The back room of Party Pastry Shop in Ballwin is two parts working bakery, one part bakery museum.
One of the industrial-scale Hobart mixers dates to about 1930, another even earlier. A heavy metal press that forms dough into a rope and divides it into 36 equal pieces is stamped with the manufacturer's name, "Dutchess," and a patent date of 1916. A much smaller device, which looks a bit like a garlic press — except six times bigger and with scary metal teeth — pits and slices Italian plums.
All are still operational, as is almost everything, old and new, scattered about the baking area. But owner Chris Leuther doesn't limit his collecting to mechanical devices. On top of a line of metal storage drawers is a stack of tattered binders housing note cards slipped inside overlapping plastic sleeves, so yellowed that they're almost opaque.
"This is the holy grail," Leuther says. "All the recipes from Lake Forest."
Lake Forest Pastry Shop was one of St. Louis' most cherished bakeries, sweetening the lives of generations of locals during almost 70 years in business at 7737 Clayton Road in Clayton. A second location was on Telegraph Road in south St. Louis County. The bakery closed in 2003.
"When they shut down, they auctioned the place off," Leuther says. "These were in a Dumpster in the back. They eventually made their way to me."
During a career spanning more than 30 years, Leuther, 49, has worked in several local bakeries, including Lake Forest. He and his wife, Vickey, have had their own bakery for about 18 years, operating Brick Oven Pastries in Fenton before purchasing Party Pastry Shop in 2005.
Throughout his career, Leuther has collected baking recipes, or "formulas," as they're known in the trade. As a teenager he befriended Frank Fresenberg, who operated Fresenberg's Bakery in south St. Louis from the 1950s until the 1970s. Fresenberg had been head baker at Warner-Noll Bakery and gave Leuther a collection of hand-written recipe cards from Warner-Noll.
More recently, Leuther found some sheet pans embossed with the Warner-Noll name and put them into use at Party Pastry Shop.
Leuther also has recipes from the old Grau Bakery in St. Louis Hills, and he's picked up small collections of recipes from other local bakeries in various old booklets that were put together for baking conventions or organizations.
One of these wasn't much more than a stack of loose-leaf pages from the 1960s that included notes and recipes from an organization called the St. Louis Bakers Dozen. A typewritten page with a list of 11 of its 13 members shows its age by the use of the old two-letter, shortened word prefixes instead of all-numeric phone numbers (PA5-, standing for PArkview5-, instead of 725-, for example). The names of three members — Don McArthur, Ed Lubeley and William Seibold — are still attached to area bakeries.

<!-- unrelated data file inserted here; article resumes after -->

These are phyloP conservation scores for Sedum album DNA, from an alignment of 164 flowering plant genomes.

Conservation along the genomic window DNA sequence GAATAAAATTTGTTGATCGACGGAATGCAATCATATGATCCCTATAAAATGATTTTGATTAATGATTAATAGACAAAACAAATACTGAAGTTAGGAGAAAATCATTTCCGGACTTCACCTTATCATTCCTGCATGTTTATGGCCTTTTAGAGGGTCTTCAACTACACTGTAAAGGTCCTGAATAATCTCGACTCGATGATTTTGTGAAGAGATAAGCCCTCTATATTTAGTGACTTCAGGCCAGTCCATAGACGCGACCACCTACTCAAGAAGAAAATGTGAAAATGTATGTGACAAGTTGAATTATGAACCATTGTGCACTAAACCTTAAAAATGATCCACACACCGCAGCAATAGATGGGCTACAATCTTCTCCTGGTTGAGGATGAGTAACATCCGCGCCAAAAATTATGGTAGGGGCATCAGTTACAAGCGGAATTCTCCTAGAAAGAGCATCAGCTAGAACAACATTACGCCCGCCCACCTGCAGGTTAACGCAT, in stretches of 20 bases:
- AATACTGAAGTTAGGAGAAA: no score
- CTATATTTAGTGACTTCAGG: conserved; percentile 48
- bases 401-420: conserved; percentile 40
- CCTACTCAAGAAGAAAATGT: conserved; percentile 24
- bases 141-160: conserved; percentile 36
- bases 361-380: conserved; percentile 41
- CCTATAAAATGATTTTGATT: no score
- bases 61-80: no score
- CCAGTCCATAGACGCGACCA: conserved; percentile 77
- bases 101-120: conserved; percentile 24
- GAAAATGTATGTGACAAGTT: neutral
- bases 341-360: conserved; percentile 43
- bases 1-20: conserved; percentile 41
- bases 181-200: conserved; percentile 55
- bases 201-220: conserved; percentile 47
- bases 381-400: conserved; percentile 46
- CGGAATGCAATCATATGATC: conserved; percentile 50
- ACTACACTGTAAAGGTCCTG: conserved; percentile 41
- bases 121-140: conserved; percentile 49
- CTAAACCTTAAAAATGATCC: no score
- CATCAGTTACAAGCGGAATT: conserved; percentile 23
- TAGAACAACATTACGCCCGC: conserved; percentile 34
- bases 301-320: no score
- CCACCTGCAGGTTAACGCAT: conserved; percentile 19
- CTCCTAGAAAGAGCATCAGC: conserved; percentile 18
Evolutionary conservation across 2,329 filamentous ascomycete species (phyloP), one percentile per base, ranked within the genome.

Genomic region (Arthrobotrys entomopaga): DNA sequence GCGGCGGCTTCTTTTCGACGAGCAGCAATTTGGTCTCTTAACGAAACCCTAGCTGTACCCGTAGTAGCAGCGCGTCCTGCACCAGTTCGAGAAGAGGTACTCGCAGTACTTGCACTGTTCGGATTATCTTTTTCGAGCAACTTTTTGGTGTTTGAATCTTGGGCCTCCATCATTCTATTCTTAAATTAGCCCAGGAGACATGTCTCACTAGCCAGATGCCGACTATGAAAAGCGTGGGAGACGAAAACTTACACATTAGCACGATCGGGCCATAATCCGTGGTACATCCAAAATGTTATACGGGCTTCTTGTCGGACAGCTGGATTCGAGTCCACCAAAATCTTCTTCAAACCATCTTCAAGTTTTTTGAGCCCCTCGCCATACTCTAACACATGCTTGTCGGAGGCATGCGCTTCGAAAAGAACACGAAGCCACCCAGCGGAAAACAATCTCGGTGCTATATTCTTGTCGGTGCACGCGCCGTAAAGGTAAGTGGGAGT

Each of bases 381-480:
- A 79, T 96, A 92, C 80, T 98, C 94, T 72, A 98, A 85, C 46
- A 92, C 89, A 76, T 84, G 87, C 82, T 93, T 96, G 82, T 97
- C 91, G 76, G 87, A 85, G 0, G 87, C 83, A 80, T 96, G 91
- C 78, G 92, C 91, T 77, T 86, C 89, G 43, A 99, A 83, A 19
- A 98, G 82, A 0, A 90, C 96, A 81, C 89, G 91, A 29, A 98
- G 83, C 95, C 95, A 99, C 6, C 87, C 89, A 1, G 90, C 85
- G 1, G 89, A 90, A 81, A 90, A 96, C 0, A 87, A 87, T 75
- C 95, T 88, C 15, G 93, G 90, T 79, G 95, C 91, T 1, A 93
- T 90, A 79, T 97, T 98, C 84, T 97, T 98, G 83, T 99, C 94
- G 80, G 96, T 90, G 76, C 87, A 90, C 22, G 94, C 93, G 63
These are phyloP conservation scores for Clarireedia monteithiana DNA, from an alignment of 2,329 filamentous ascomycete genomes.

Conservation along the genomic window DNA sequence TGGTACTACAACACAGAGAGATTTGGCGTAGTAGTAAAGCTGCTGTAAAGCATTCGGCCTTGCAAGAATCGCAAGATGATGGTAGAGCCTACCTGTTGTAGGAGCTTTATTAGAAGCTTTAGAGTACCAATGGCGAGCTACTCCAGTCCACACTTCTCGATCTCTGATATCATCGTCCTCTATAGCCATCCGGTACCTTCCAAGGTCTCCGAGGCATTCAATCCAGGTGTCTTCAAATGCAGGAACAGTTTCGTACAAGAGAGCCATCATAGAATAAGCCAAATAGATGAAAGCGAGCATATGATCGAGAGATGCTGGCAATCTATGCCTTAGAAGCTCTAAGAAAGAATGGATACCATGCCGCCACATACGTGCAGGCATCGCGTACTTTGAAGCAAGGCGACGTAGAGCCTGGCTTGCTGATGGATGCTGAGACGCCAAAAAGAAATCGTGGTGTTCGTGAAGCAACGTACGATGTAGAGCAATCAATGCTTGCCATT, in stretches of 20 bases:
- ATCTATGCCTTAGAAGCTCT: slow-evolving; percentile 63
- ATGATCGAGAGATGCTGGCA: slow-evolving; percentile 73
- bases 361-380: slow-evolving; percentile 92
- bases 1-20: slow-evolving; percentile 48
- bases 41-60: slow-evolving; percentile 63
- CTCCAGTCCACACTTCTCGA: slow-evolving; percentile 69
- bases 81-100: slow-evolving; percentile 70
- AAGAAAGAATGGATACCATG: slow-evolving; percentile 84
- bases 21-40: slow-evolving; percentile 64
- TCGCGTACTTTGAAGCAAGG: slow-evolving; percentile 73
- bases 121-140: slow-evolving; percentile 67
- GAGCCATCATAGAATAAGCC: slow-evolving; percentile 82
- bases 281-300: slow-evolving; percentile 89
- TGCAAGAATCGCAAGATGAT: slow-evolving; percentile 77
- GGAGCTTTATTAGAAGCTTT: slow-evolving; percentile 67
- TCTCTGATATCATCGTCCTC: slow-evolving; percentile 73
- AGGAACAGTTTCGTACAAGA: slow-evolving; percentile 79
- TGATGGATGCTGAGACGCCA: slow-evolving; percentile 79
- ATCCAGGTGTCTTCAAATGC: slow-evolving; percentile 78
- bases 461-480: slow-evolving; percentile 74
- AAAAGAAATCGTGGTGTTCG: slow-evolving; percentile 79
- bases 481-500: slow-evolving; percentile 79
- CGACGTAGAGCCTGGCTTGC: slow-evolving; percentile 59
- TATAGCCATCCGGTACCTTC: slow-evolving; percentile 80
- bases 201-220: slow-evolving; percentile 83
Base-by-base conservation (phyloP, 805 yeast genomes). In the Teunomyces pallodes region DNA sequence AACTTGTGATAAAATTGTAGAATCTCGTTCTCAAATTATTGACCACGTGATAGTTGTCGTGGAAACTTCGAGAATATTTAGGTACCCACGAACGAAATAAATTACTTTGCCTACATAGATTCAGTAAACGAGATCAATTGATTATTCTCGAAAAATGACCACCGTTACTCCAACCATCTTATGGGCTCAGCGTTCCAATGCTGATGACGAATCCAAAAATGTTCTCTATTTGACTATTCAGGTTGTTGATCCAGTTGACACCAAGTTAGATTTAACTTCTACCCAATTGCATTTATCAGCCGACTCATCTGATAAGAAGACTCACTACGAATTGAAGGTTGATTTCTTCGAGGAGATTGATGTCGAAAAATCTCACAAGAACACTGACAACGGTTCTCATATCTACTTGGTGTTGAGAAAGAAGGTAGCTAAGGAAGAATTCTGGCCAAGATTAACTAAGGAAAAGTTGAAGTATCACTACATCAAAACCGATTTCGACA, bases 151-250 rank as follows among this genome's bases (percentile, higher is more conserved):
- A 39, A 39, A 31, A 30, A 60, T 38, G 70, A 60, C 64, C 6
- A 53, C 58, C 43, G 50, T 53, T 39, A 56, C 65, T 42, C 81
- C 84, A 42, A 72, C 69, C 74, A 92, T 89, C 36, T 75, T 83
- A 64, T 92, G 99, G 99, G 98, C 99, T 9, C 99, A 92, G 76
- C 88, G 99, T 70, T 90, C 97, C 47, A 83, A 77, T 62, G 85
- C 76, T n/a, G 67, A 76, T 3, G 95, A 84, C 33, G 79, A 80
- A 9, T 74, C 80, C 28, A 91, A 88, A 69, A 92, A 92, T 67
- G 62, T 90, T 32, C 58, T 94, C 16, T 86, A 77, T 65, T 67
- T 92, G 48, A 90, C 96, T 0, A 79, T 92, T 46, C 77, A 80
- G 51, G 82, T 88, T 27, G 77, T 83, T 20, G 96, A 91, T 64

Leuther has incorporated several products based on Lake Forest recipes into his retail offerings, including apple rings, various butter cookies and gooey butter cake.
When people find out about Leuther's extensive recipe collection, they frequently ask for home versions. The first problem with this is the extensive effort involved in scaling down recipes that make dozens of cakes. In addition, some bakery ingredients — especially from older recipes — don't have easy matches from home pantries.
And then there's the issue of reproducing a fond memory.
"I've worked in a lot of bakeries and talked to a lot of bakers, and when it comes right down to it, so many of these places worked from almost exactly the same formula," Leuther says. "One guy would use more pecans and another would use less pecans, and they'd tweak it just a little bit, but a lot of times different places made exactly the same cake. It seemed special because it made a special memory — but that's all it is, a memory."
Party Pastry's back room fires up every day about 4 a.m. and doesn't let up until 6 p.m. Leuther is there for most of those hours, and when he isn't in the bakery, he's frequently making deliveries.
While he's away, however, another of his acquisitions stands in for him. A statue of a roly-poly baker dating from the 1950s — with trays for product display and a speaker in his head to voice a re-recordable marketing message to passers-by — is perched atop the drop ceiling above Leuther's tiny office.
"I call him the taskmaster," Leuther jokes. "He watches over everything while I'm gone."
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